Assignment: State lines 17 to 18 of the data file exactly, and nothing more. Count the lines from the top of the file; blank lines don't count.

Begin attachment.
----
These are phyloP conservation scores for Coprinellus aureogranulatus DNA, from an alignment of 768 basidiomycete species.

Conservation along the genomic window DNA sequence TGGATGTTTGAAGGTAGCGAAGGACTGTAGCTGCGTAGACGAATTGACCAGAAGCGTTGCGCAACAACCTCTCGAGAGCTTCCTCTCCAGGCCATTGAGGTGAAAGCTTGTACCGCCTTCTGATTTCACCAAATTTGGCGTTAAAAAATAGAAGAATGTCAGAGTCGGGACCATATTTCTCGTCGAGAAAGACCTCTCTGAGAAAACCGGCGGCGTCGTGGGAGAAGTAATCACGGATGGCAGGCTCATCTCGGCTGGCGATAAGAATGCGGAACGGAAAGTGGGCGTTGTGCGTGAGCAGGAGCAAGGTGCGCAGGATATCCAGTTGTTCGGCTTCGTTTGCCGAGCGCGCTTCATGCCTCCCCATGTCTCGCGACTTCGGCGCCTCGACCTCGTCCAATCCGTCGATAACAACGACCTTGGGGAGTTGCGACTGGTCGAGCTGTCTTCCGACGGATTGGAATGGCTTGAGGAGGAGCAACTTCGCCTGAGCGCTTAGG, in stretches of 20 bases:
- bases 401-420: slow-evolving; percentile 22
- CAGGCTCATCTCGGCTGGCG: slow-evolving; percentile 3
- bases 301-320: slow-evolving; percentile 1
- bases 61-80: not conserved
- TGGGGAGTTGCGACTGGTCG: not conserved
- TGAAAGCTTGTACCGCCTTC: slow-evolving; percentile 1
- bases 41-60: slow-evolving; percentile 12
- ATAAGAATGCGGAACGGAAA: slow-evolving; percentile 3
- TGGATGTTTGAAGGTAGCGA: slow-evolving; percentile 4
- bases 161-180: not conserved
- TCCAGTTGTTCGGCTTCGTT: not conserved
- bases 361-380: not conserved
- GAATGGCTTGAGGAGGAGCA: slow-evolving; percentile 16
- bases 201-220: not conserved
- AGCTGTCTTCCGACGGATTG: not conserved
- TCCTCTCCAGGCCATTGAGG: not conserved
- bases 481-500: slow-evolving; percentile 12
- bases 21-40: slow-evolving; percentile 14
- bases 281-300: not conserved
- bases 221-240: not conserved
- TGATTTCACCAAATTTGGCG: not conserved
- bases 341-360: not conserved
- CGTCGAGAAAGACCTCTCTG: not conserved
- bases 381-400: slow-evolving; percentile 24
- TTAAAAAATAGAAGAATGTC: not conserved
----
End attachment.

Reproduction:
- AGCTGTCTTCCGACGGATTG: not conserved
- TCCTCTCCAGGCCATTGAGG: not conserved